What you need to know:
- The regulations demand that the teachers be more involved in making learning institutions safe.
- The ministry has published on its website a 43-page document spelling out measures heads should put in place before they are issued with certificates that allow a school to reopen.
- It is not clear why the ministry published the document marked “draft”.
A majority of headteachers are in the dark concerning the Covid-19 guidelines the Ministry of Education has issued before schools reopen in January.
The headteachers say the new guidelines could interfere with their budgets.
The regulations demand that the teachers be more involved in making learning institutions safe before, during and after the reopening.
“I know nothing about the document. The ministry should have alerted us,” Kenya Secondary Schools Heads Association Chairman Kahi Indimuli said by phone.
He, however, added that the task force set up by Education Cabinet Secretary George Magoha suggested protocols to be developed.
The ministry has published on its website a 43-page document titled ‘Guidelines on Health and Safety Protocols for Reopening of Basic Institutions amid Covid-19 Pandemic’, spelling out measures heads should put in place before they are issued with certificates that allow a school to reopen.
It is not clear why the ministry published the document marked “draft”.
Some senior ministry officials appear unaware of it.
Heads are required to carry out risk assessment of their schools using a matrix provided by the ministry.
The grid will establish the level of exposure a school faces and suggest mitigation measures.
Principals and headteachers should also identify the person responsible for the intervening actions.
“As much as possible, institution activities, playing, teaching/training and learning will take place outside the classrooms/lecture halls /tutorial rooms,” the document says.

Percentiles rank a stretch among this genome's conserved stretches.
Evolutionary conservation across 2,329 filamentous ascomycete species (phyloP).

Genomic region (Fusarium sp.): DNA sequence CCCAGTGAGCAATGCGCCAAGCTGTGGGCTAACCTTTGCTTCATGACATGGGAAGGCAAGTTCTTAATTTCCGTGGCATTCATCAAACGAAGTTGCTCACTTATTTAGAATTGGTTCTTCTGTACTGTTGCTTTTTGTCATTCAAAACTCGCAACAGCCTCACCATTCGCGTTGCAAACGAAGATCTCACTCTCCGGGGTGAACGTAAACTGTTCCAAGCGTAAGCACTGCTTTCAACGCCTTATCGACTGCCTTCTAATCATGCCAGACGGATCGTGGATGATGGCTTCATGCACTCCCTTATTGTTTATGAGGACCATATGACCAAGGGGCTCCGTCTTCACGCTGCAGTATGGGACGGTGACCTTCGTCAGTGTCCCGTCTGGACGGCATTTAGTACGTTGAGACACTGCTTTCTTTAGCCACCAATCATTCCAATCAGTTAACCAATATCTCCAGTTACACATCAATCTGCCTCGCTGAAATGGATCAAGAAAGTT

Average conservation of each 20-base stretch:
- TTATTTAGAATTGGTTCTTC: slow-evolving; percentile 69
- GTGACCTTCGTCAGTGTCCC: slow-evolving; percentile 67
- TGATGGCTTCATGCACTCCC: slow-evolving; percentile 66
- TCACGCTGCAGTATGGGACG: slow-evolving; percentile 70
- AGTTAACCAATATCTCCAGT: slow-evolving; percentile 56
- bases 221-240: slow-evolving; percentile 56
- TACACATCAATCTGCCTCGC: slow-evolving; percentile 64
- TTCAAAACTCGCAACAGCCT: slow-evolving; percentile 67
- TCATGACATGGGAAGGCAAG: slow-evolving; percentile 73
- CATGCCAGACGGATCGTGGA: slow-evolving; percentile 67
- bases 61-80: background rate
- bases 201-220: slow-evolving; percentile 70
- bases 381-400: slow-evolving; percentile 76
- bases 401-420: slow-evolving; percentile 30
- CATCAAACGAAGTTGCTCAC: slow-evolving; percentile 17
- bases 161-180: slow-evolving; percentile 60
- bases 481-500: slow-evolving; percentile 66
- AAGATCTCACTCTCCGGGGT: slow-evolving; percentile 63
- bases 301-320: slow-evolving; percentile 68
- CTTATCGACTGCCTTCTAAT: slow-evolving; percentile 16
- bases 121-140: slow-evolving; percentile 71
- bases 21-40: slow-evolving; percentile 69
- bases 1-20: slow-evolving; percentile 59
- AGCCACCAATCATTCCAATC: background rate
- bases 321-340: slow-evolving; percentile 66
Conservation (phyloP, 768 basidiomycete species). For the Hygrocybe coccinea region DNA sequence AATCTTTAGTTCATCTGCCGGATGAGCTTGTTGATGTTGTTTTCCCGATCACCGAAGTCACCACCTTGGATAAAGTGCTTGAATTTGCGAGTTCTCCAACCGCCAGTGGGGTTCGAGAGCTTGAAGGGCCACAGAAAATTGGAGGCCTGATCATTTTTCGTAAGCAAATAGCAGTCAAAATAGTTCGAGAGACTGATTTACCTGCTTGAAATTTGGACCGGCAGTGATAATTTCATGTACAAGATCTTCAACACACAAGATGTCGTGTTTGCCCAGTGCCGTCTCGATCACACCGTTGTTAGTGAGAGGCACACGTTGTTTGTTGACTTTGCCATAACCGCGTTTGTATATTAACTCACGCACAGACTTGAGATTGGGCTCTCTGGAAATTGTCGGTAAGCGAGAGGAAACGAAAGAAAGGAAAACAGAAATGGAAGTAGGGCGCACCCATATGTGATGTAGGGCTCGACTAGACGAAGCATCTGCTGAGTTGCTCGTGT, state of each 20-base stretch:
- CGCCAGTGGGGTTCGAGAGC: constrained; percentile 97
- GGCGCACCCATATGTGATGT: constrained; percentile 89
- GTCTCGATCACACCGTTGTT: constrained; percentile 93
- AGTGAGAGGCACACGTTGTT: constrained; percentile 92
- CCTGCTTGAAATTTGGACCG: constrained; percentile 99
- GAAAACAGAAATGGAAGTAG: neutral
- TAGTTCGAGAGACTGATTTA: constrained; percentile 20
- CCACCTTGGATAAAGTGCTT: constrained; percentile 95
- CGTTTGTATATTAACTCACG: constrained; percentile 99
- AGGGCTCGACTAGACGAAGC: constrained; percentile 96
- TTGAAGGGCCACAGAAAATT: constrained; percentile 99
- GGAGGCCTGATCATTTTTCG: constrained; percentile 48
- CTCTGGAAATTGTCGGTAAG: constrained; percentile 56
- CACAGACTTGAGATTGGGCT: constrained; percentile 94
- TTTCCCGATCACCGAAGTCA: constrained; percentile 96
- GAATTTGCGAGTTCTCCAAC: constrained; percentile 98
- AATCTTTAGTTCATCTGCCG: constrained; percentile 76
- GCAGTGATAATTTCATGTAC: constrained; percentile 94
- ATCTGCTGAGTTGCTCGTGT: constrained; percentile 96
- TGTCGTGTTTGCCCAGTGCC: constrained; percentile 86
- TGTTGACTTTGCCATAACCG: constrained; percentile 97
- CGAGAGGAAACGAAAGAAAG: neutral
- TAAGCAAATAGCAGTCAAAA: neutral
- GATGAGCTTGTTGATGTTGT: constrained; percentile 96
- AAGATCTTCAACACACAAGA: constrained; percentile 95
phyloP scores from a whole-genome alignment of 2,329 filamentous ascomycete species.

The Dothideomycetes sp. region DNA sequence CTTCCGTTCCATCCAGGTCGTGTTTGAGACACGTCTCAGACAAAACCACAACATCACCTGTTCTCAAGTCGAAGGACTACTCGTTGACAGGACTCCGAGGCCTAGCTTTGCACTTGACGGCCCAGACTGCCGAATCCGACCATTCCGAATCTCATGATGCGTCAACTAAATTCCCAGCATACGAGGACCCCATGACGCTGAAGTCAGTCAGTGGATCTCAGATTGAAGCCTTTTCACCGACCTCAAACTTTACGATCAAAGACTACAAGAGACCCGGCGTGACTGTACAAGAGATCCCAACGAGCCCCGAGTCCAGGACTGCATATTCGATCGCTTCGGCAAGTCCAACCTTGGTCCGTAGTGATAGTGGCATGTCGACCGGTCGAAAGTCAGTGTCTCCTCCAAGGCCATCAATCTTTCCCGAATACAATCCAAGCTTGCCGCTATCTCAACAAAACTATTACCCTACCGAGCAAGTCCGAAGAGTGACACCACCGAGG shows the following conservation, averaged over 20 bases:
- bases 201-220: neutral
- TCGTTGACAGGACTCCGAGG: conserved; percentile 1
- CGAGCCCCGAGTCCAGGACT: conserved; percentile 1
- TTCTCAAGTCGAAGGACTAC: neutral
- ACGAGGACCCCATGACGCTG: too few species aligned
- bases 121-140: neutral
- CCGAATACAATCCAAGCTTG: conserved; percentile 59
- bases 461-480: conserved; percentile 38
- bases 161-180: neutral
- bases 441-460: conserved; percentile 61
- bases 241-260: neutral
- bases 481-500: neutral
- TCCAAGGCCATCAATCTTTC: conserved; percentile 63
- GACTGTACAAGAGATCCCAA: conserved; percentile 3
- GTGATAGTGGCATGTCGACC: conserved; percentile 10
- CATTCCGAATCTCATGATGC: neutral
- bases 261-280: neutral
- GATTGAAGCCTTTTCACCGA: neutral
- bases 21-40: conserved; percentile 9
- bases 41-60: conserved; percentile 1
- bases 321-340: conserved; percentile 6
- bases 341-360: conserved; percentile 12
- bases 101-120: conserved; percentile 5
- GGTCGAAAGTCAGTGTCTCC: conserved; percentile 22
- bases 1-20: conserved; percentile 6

Where learners will be in enclosed spaces, they must be kept a metre apart from one another.
This will be a challenge for schools since a majority are congested. Schools are expected to develop policies and procedures suitable to their environment.
The document advises school managers “to revise institution budgets to prioritise infrastructure to maintain social distance, provision of water, sanitation and hygiene...and focus on remedial education and training to compensate for lost instructional time”.
The teachers, however, complain that the government has not supported schools since the March closure directive.
“There are very many conditions and it will be impossible to implement them all,” a principal said.
AUTHORITY TO REOPEN
The authority to reopen a school will be given by a multi-sectoral team “that will conduct assessment on the feasibility and readiness of institutions’...preparedness”.
A checklist for assessing preparedness has been provided. The inspecting officials will then issue a compliance or non-compliance certificate.
Schools are expected to adopt a proactive approach to reintegrate most vulnerable learners and trainees.
There have reportedly been many cases of teen pregnancies and marriages since schools closed in mid-March.
The guidelines instruct school managers, in liaison with Ministry of Interior, to follow up on cases of absenteeism in order to reduce the number of dropouts.